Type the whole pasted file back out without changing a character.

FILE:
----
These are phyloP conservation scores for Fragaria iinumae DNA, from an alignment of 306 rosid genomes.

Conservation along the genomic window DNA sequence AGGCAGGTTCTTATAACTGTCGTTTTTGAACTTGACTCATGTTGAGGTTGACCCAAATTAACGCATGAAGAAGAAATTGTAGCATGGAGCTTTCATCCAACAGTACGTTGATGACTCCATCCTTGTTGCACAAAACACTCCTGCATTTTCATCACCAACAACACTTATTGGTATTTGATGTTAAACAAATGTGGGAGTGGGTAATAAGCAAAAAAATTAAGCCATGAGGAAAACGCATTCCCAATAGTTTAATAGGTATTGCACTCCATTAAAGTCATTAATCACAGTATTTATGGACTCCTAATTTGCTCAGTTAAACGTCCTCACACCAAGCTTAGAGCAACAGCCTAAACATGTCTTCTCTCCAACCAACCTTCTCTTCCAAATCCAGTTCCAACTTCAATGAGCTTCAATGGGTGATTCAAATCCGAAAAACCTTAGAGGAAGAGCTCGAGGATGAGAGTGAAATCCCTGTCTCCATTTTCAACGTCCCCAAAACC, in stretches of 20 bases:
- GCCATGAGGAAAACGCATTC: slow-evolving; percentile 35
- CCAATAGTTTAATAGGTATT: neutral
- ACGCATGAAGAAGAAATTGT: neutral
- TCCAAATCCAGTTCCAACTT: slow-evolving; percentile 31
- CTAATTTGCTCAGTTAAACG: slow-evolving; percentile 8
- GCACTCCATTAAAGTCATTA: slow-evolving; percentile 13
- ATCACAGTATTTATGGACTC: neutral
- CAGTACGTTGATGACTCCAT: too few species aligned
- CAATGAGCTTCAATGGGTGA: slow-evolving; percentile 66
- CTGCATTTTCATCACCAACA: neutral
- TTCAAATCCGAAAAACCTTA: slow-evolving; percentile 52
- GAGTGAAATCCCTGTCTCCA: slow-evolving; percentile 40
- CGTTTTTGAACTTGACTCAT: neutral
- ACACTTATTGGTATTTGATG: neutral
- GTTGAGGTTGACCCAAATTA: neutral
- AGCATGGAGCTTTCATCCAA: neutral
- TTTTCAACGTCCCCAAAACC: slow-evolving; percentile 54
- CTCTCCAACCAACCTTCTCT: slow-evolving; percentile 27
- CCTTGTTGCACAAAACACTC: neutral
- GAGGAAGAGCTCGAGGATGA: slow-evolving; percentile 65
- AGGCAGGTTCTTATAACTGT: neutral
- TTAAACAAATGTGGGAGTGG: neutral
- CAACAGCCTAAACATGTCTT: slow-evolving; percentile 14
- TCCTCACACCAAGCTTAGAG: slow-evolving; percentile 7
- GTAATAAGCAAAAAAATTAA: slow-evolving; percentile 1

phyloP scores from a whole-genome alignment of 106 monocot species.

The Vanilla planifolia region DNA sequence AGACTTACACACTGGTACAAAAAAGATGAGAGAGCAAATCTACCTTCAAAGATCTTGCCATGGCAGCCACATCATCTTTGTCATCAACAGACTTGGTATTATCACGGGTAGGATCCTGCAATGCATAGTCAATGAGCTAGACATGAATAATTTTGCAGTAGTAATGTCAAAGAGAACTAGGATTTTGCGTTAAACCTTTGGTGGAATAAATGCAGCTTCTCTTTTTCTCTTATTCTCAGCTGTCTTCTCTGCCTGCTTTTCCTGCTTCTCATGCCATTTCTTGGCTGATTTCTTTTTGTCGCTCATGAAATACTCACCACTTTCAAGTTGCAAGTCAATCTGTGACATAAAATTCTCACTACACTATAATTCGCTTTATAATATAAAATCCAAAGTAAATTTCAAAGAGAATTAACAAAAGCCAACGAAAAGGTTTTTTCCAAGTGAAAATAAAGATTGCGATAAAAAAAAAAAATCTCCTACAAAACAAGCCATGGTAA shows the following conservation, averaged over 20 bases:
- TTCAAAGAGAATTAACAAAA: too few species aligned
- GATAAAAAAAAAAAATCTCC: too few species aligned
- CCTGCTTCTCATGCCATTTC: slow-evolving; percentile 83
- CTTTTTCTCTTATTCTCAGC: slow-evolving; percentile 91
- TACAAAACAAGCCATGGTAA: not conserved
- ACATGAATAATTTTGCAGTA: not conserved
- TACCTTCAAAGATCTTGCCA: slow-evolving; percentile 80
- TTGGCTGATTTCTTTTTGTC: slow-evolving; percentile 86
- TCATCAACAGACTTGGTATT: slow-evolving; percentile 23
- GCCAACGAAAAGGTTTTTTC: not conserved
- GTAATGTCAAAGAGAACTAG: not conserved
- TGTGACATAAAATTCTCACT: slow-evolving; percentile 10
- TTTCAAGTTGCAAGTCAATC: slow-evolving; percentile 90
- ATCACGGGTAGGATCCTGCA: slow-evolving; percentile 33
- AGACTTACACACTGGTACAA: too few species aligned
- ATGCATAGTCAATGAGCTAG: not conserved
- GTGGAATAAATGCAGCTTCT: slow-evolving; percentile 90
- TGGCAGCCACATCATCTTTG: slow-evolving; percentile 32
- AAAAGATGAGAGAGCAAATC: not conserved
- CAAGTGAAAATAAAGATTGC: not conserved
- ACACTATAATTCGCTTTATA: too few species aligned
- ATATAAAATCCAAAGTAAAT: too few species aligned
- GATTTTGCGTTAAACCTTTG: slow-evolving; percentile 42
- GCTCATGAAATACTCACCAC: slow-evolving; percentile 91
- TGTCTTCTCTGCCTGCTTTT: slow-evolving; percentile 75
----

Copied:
These are phyloP conservation scores for Fragaria iinumae DNA, from an alignment of 306 rosid genomes.

Conservation along the genomic window DNA sequence AGGCAGGTTCTTATAACTGTCGTTTTTGAACTTGACTCATGTTGAGGTTGACCCAAATTAACGCATGAAGAAGAAATTGTAGCATGGAGCTTTCATCCAACAGTACGTTGATGACTCCATCCTTGTTGCACAAAACACTCCTGCATTTTCATCACCAACAACACTTATTGGTATTTGATGTTAAACAAATGTGGGAGTGGGTAATAAGCAAAAAAATTAAGCCATGAGGAAAACGCATTCCCAATAGTTTAATAGGTATTGCACTCCATTAAAGTCATTAATCACAGTATTTATGGACTCCTAATTTGCTCAGTTAAACGTCCTCACACCAAGCTTAGAGCAACAGCCTAAACATGTCTTCTCTCCAACCAACCTTCTCTTCCAAATCCAGTTCCAACTTCAATGAGCTTCAATGGGTGATTCAAATCCGAAAAACCTTAGAGGAAGAGCTCGAGGATGAGAGTGAAATCCCTGTCTCCATTTTCAACGTCCCCAAAACC, in stretches of 20 bases:
- GCCATGAGGAAAACGCATTC: slow-evolving; percentile 35
- CCAATAGTTTAATAGGTATT: neutral
- ACGCATGAAGAAGAAATTGT: neutral
- TCCAAATCCAGTTCCAACTT: slow-evolving; percentile 31
- CTAATTTGCTCAGTTAAACG: slow-evolving; percentile 8
- GCACTCCATTAAAGTCATTA: slow-evolving; percentile 13
- ATCACAGTATTTATGGACTC: neutral
- CAGTACGTTGATGACTCCAT: too few species aligned
- CAATGAGCTTCAATGGGTGA: slow-evolving; percentile 66
- CTGCATTTTCATCACCAACA: neutral
- TTCAAATCCGAAAAACCTTA: slow-evolving; percentile 52
- GAGTGAAATCCCTGTCTCCA: slow-evolving; percentile 40
- CGTTTTTGAACTTGACTCAT: neutral
- ACACTTATTGGTATTTGATG: neutral
- GTTGAGGTTGACCCAAATTA: neutral
- AGCATGGAGCTTTCATCCAA: neutral
- TTTTCAACGTCCCCAAAACC: slow-evolving; percentile 54
- CTCTCCAACCAACCTTCTCT: slow-evolving; percentile 27
- CCTTGTTGCACAAAACACTC: neutral
- GAGGAAGAGCTCGAGGATGA: slow-evolving; percentile 65
- AGGCAGGTTCTTATAACTGT: neutral
- TTAAACAAATGTGGGAGTGG: neutral
- CAACAGCCTAAACATGTCTT: slow-evolving; percentile 14
- TCCTCACACCAAGCTTAGAG: slow-evolving; percentile 7
- GTAATAAGCAAAAAAATTAA: slow-evolving; percentile 1

phyloP scores from a whole-genome alignment of 106 monocot species.

The Vanilla planifolia region DNA sequence AGACTTACACACTGGTACAAAAAAGATGAGAGAGCAAATCTACCTTCAAAGATCTTGCCATGGCAGCCACATCATCTTTGTCATCAACAGACTTGGTATTATCACGGGTAGGATCCTGCAATGCATAGTCAATGAGCTAGACATGAATAATTTTGCAGTAGTAATGTCAAAGAGAACTAGGATTTTGCGTTAAACCTTTGGTGGAATAAATGCAGCTTCTCTTTTTCTCTTATTCTCAGCTGTCTTCTCTGCCTGCTTTTCCTGCTTCTCATGCCATTTCTTGGCTGATTTCTTTTTGTCGCTCATGAAATACTCACCACTTTCAAGTTGCAAGTCAATCTGTGACATAAAATTCTCACTACACTATAATTCGCTTTATAATATAAAATCCAAAGTAAATTTCAAAGAGAATTAACAAAAGCCAACGAAAAGGTTTTTTCCAAGTGAAAATAAAGATTGCGATAAAAAAAAAAAATCTCCTACAAAACAAGCCATGGTAA shows the following conservation, averaged over 20 bases:
- TTCAAAGAGAATTAACAAAA: too few species aligned
- GATAAAAAAAAAAAATCTCC: too few species aligned
- CCTGCTTCTCATGCCATTTC: slow-evolving; percentile 83
- CTTTTTCTCTTATTCTCAGC: slow-evolving; percentile 91
- TACAAAACAAGCCATGGTAA: not conserved
- ACATGAATAATTTTGCAGTA: not conserved
- TACCTTCAAAGATCTTGCCA: slow-evolving; percentile 80
- TTGGCTGATTTCTTTTTGTC: slow-evolving; percentile 86
- TCATCAACAGACTTGGTATT: slow-evolving; percentile 23
- GCCAACGAAAAGGTTTTTTC: not conserved
- GTAATGTCAAAGAGAACTAG: not conserved
- TGTGACATAAAATTCTCACT: slow-evolving; percentile 10
- TTTCAAGTTGCAAGTCAATC: slow-evolving; percentile 90
- ATCACGGGTAGGATCCTGCA: slow-evolving; percentile 33
- AGACTTACACACTGGTACAA: too few species aligned
- ATGCATAGTCAATGAGCTAG: not conserved
- GTGGAATAAATGCAGCTTCT: slow-evolving; percentile 90
- TGGCAGCCACATCATCTTTG: slow-evolving; percentile 32
- AAAAGATGAGAGAGCAAATC: not conserved
- CAAGTGAAAATAAAGATTGC: not conserved
- ACACTATAATTCGCTTTATA: too few species aligned
- ATATAAAATCCAAAGTAAAT: too few species aligned
- GATTTTGCGTTAAACCTTTG: slow-evolving; percentile 42
- GCTCATGAAATACTCACCAC: slow-evolving; percentile 91
- TGTCTTCTCTGCCTGCTTTT: slow-evolving; percentile 75